Microsoft officially announces that the Windows 10 Creators Update (version 1703) will release to everyone on April 11th as a free update for devices already running Windows 10.
The Creators Update is third major release of the OS, and it’s designed to “spark and unleash creativity” with many new features and improvements, some of which include, support for 3D and mixed reality. Improved gaming performance and Beam integration “enabling every gamer to be a broadcaster”. A new version of Microsoft Edge that makes the browser faster and more secure, new security features, better control over updates, tweaks, and a lot more.
As expected the build number for this update will be 15063. The current build number for the Anniversary Update is 1607, which indicates the year and month of the release.
Windows 10 Creators Update release dates explained
- April 11th: Windows 10 Creators Update official release date.
- April 5th: Windows 10 Creators Update becomes available using the “Windows 10 Update Assistant”.
- March 30th: Windows 10 Creators Update becomes available in the “Release Preview” ring for Insiders.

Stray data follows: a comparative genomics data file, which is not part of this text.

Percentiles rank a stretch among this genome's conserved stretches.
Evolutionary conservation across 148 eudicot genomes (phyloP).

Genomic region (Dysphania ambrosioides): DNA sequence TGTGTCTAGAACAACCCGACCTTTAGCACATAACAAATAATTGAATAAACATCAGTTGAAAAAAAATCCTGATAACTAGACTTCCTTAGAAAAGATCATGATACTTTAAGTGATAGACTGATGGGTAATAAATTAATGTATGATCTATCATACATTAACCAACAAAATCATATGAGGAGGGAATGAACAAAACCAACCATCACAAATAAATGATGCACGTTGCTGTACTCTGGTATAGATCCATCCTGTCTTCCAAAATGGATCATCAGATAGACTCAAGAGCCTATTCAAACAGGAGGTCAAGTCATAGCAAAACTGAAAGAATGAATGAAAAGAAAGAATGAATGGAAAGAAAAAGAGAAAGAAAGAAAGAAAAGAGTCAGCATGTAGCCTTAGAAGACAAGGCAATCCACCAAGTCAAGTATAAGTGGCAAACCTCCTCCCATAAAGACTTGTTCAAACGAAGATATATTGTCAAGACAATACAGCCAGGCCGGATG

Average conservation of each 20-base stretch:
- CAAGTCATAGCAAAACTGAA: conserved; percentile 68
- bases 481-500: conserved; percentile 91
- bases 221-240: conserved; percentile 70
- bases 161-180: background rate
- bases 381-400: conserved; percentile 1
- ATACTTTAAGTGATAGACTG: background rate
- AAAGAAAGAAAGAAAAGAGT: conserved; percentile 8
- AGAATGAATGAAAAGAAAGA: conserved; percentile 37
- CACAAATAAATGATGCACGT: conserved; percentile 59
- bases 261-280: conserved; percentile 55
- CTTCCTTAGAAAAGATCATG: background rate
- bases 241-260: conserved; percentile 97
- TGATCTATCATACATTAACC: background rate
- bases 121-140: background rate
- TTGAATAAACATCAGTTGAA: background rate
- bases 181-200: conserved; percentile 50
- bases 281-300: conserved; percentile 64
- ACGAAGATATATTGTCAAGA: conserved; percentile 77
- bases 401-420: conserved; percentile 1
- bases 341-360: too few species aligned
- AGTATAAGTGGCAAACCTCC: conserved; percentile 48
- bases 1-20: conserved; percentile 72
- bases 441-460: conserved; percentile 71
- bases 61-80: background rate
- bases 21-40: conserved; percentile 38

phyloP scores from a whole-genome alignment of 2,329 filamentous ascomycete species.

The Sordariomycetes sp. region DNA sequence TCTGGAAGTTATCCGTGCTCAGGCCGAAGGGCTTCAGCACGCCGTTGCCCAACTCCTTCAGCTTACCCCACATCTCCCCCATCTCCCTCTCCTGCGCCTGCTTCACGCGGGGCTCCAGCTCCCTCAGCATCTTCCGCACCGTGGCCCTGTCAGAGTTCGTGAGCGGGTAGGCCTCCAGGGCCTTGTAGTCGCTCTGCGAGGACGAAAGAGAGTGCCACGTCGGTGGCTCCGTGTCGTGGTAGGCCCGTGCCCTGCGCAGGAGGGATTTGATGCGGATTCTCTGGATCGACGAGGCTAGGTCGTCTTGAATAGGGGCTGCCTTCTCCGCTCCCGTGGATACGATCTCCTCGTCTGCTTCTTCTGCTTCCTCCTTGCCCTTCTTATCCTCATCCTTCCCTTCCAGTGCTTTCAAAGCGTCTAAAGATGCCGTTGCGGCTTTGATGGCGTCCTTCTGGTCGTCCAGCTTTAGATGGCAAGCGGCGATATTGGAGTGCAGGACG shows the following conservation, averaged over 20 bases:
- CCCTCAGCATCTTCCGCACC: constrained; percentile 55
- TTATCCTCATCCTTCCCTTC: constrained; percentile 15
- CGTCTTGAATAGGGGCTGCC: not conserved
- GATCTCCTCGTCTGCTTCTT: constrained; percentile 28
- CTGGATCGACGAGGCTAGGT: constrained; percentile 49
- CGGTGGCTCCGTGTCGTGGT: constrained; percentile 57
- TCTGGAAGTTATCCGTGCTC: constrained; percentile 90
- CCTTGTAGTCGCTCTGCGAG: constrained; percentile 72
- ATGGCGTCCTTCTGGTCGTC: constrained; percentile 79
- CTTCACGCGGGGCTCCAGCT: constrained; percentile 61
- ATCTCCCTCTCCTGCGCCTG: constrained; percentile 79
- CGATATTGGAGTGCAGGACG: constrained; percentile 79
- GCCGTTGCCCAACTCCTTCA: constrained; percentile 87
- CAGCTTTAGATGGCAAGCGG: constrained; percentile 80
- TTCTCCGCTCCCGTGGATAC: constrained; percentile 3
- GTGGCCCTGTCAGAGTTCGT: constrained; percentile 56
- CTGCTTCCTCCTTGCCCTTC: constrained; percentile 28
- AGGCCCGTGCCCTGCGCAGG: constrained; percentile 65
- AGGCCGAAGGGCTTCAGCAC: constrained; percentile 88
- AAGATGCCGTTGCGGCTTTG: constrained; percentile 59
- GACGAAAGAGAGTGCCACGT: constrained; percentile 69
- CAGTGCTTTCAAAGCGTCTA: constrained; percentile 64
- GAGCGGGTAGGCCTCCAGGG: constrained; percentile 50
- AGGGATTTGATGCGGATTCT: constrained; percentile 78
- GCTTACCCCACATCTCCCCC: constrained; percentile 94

- March 29th: Windows 10 build 15063 (final version) ISO file become available for download.
- March 29th: Windows 10 build 15063 (final version) becomes available in the “Slow” ring for Insiders.
- March 20th: Windows 10 build 15063 (final version) becomes available in the “Fast” ring for Insiders.
- April 25th: Windows 10 Mobile Creators Update official release date.
- March 29th: Windows 10 Mobile build 15063 (final version) becomes available in the “Slow” ring for Insiders.
- March 29th: Xbox One Creators Update official release date.
You can see the complete list of new features included with the Windows 10 Creators Update here.
Are you still have some questions about what the Creators Update is? If so, you should read this previous guide.
Similar to previous releases, Microsoft plans to start the rollout on April 11th, but no everyone will get it the same day. Instead, only a select group of PCs, laptops, and tablets to be known to work with the update will be getting the update first. Then when the update has gone through more testing, Microsoft will continue the rollout with other devices.
This means that if your device isn’t seeing the Creators Update, it’s likely because the update is not ready for your device. However, you’ll still be able to force the update using the Media Creation Tool to do an in-place upgrade or the Windows 10 Update Assistant.
The update will download and install automatically on device, but if you’re not ready to make the jump, or you want to avoid the usual initial problems, you can defer features updates using this guide.